The Whiteness of Bones

(Literary Masterpieces, Volume 34)

The Whiteness of Bones begins with a slight incident which forces the twelve-year-old protagonist, Mary Wilding “Mamie” Clarke, into the quest which will occupy the next ten years of her life. Up to that time, the sugar plantation on the Hawaiian island of Kaua’i, where Mamie lives with her parents and her sister, has seemed to be a paradise. The easy sexuality of the Filipinos and the Hawaiians has a kind of innocence about it which does not trouble the children. When the trusted long-time servant, Hiroshi, makes a sexual advance to Marnie, however, she reacts with shock and shame. When she tells her father, McCully Clarke, he dismisses Hiroshi, despite the pleas of Mamie’s mother, Mary Clarke, who does not wish to lose a valued gardener. Partly because of her mother’s reaction, Mamie comes to blame herself for the incident and to feel that her developing sexuality is in itself evil. Later, when a tsunami threatens, she runs to save Hiroshi, for whom she feels responsible. Unfortunately, she cannot find him, and Mamie must then bear an added burden of guilt because her father also drowns, while he is looking for her.

The title of the book, suggesting the quest for purity which motivates Mamie’s behavior during the next ten years of her life, is drawn from one of the characters in the novel, Anna Sheridan. In Susanna Moore’s first novel, My Old Sweetheart (1982), Anna was a major character. An emotionally unstable woman, she was an addict who depended upon her young daughter to care for her and even to inject her with drugs. Eventually, Anna committed suicide, leaving her daughter an inheritance of confusion and insecurity. In The Whiteness of Rones, Anna is a minor character of great thematic importance. Frequently she takes her daughter and Mamie to a deserted beach, where she urges them to strip and pretend that they have been washed up from a shipwreck, as smooth and as clean as bones. To Mamie, the peculiar game becomes a vision of vanishing purity; as her body changed during puberty, she felt that she was becoming tainted. She was no longer as smooth and clean as the ideal. What the game meant to Anna is not clear; it is, however, significant that her husband was as emotionally dead as Mamie’s mother appears to be. If, as the ritual implied, purity could be found only by denying passion or participation in life, it should not be Anna who was committed to such a viewpoint. The fact that Anna proposes this game is significant, however, from another standpoint: She is as unable to have a proper nurturing relationship with her daughter as Mamie’s mother is. Thus the incident touches both themes of the novel, both goals of Mamie’s quest.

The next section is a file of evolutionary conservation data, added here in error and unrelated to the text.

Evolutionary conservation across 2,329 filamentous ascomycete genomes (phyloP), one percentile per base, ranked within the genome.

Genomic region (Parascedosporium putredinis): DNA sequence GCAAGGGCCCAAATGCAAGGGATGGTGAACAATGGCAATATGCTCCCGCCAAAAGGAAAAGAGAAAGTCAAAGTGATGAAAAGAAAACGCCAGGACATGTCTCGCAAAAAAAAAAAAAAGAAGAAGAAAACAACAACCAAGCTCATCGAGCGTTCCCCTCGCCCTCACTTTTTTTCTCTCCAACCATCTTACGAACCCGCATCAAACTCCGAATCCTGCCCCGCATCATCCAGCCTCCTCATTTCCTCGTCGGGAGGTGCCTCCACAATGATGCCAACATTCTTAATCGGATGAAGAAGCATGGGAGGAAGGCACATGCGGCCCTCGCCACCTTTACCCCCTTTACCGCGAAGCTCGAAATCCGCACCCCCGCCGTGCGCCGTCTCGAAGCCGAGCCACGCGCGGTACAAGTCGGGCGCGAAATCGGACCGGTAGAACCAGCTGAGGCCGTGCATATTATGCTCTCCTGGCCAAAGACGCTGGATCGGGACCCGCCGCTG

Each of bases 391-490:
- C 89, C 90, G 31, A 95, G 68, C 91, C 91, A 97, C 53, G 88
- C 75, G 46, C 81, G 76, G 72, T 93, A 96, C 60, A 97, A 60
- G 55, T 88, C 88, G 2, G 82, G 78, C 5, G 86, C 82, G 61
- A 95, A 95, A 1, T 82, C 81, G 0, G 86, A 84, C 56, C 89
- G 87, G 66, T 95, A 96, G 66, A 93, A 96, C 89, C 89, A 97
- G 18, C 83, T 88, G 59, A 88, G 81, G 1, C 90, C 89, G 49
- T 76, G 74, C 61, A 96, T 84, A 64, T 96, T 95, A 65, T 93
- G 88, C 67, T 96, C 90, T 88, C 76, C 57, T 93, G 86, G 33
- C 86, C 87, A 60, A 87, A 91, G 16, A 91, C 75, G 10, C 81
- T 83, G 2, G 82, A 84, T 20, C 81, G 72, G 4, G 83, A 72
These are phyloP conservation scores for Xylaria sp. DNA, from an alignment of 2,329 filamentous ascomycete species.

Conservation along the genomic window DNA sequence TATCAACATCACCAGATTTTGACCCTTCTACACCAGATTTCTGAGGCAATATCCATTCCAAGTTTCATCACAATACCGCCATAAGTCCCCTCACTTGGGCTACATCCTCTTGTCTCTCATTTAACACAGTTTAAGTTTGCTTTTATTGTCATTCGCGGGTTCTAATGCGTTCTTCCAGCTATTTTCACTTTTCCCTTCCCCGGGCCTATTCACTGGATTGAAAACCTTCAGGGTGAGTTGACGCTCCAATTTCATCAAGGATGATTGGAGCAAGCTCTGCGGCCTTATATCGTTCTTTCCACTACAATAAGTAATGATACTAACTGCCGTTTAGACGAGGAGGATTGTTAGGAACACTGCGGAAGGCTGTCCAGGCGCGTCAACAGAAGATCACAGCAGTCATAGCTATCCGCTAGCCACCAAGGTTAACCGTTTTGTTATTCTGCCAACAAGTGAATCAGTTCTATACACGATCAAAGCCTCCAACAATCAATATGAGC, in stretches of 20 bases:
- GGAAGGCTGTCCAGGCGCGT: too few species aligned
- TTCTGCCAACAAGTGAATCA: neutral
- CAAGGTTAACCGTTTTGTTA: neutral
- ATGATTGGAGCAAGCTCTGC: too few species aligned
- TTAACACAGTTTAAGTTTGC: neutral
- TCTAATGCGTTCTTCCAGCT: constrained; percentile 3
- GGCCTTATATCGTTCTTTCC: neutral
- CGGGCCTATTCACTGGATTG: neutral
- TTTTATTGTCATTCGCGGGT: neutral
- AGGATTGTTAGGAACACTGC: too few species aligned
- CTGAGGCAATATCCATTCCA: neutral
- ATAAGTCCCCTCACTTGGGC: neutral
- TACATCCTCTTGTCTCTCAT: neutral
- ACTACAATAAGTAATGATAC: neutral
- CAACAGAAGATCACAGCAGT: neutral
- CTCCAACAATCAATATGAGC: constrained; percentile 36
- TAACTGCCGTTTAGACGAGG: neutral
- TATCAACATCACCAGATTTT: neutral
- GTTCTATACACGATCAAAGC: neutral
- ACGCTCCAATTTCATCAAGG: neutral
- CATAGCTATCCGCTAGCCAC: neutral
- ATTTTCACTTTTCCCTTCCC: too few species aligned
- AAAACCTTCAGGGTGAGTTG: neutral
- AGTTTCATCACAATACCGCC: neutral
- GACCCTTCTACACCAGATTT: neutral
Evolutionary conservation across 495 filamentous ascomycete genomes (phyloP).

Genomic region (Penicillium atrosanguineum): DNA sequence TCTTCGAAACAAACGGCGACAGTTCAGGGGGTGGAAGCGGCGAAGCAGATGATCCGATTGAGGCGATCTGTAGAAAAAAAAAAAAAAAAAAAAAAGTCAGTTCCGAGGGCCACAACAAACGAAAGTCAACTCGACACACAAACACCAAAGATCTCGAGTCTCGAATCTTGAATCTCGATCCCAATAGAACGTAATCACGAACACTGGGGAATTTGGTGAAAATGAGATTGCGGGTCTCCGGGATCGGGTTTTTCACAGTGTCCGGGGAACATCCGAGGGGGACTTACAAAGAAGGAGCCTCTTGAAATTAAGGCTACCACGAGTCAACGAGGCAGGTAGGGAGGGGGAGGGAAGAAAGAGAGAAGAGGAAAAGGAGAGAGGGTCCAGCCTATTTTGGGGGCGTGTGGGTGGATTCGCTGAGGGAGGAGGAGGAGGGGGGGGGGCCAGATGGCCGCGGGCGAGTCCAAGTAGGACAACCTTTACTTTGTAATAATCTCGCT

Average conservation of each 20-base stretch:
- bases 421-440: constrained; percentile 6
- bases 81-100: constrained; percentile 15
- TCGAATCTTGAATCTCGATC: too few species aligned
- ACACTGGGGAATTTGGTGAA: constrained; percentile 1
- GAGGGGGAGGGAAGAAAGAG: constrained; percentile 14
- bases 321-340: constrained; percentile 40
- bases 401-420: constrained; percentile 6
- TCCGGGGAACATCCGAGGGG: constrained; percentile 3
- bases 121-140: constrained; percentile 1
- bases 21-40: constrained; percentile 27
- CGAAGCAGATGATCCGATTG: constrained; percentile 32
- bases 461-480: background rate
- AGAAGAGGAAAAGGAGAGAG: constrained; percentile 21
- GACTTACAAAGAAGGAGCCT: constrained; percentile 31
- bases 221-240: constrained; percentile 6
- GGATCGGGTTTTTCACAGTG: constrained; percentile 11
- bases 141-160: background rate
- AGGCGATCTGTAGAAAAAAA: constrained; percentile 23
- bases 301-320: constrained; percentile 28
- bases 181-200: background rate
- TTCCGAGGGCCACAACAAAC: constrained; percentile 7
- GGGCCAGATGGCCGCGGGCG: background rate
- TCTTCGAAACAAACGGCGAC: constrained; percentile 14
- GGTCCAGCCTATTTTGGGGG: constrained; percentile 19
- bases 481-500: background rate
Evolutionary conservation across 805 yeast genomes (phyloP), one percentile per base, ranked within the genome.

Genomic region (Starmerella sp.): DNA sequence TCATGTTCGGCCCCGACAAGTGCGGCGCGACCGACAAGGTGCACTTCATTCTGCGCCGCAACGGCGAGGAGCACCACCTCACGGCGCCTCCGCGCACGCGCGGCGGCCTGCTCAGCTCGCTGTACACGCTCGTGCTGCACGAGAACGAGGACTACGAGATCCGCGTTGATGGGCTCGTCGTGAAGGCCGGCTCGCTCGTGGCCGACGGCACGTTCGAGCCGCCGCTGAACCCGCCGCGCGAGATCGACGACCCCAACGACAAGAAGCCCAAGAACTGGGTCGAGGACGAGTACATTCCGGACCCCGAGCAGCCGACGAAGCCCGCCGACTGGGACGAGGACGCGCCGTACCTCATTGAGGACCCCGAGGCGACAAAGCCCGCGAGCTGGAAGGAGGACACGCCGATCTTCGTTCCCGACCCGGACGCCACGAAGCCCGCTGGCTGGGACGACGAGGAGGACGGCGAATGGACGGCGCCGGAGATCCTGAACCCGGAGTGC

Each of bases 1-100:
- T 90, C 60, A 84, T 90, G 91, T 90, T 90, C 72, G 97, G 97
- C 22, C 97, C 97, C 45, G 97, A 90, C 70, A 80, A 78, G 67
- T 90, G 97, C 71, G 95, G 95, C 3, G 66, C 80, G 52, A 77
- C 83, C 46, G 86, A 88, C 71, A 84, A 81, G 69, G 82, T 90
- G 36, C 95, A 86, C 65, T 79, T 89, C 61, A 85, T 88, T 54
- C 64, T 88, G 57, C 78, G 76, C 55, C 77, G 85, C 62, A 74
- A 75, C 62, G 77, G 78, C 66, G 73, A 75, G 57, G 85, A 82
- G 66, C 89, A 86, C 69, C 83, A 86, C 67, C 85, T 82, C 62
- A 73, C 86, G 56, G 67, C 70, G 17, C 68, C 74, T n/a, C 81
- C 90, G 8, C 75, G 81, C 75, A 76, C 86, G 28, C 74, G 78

Although Marnie senses her need for purity and for love during her childhood in Hawaii, she does not understand the difficulties which her quest will involve until she has moved to a very different world, the New York City of her wealthy, sophisticated Aunt Alice, or, as she now calls herself, Alysse. Recovering from a casual abortion, Claire soon joins Mamie there, and Alysse sets about instructing both girls in the ways of survival in an environment where the threats come not from sharks and tsunamis but instead from predators armed with malicious gossip, deception and intrigue, sex games, alcohol, and drugs. Mamie and Claire are drawn to Alysse’s society because they are young and it is exciting. Her approval is particularly important to them because their own mother has never seemed to care about them. Sadly, Mamie observes that Alysse is the first grown woman who has ever paid any attention to her.

It is Claire, however, not the more serious-minded Mamie, who is Alysse’s favorite. Like Alysse, Claire is completely practical. People, both believe, are to be used and enjoyed, judged not by any moral standard, but instead by their capacity to amuse, by their brightness at a party. No one has any responsibility for others; no one need be bound by any restraints. Claire is captivated by Alysse’s philosophy.

At first, flattered by Alysse’s attention, Mamie becomes a part of her world. Alysse gets her a job with one of her friends; it turns into modeling. At one of Alysse’s parties, Mamie meets Alder Stoddard, an older, married man, separated from his wife and child, who soon becomes her lover and initiates her into the sexual delights at which he is so practiced, while respecting her as an individual and treating her with consideration. For a time, that is enough. Mamie seems to have adjusted to Alysse’s world.

On a business trip to Chicago with her employer, however, Mamie learns that she cannot live by the...

(The entire section is 1902 words.)

The Whiteness of Bones Bibliography

(Literary Masterpieces, Volume 34)

Booklist. LXXXV, December 1, 1988, p. 601.

Chicago Tribune. March 12, 1989, XIV, p. 6.

Library Journal. CXIV, January, 1989, p. 102.

Los Angeles Times. March 23, 1989, V, p. 10.

Ms. Magazine. XVII, March, 1989, p. 41.

New Woman. XIX, March, 1989, p. 20.

The New York Review of Rooks. XXXVI, April 27, 1989, p. 50.

The New York Times Rook Review. XCIV, March 26, 1989, p. 5.

Publishers Weekly. CCXXXIV, December 23, 1988, p. 66.

The Washington Post Rook World. XIX, February 26, 1989, p. 3.